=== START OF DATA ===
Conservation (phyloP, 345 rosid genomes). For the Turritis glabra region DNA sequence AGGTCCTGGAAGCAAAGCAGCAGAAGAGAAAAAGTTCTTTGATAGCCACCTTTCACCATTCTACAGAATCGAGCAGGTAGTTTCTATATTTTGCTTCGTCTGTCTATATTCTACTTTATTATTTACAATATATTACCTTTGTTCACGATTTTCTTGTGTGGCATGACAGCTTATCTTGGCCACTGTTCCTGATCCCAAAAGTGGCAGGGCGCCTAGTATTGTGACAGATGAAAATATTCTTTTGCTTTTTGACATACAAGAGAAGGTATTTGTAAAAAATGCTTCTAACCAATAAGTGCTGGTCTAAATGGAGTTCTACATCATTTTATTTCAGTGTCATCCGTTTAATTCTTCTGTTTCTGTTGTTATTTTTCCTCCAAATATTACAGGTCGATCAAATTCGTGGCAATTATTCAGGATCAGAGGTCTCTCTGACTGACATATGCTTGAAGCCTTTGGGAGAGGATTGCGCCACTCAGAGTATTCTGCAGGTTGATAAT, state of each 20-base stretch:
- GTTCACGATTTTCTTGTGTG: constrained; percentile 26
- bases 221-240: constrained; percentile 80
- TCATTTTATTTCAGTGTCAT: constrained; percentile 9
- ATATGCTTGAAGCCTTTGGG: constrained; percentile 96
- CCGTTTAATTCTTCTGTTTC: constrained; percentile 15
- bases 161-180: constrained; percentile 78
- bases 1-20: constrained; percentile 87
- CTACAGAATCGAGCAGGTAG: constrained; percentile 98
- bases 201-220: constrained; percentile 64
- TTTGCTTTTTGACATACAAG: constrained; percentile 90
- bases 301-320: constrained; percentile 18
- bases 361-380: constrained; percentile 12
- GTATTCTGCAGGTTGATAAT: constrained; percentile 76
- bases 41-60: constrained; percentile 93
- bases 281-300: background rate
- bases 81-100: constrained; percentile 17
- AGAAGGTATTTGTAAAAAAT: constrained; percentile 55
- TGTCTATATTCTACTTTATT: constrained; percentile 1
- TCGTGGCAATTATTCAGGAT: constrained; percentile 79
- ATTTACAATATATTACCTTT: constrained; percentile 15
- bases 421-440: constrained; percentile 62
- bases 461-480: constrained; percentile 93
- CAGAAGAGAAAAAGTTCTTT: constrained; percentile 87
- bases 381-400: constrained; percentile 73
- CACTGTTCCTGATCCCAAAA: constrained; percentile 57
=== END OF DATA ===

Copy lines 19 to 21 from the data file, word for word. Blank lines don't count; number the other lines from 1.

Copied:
- TGTCTATATTCTACTTTATT: constrained; percentile 1
- TCGTGGCAATTATTCAGGAT: constrained; percentile 79
- ATTTACAATATATTACCTTT: constrained; percentile 15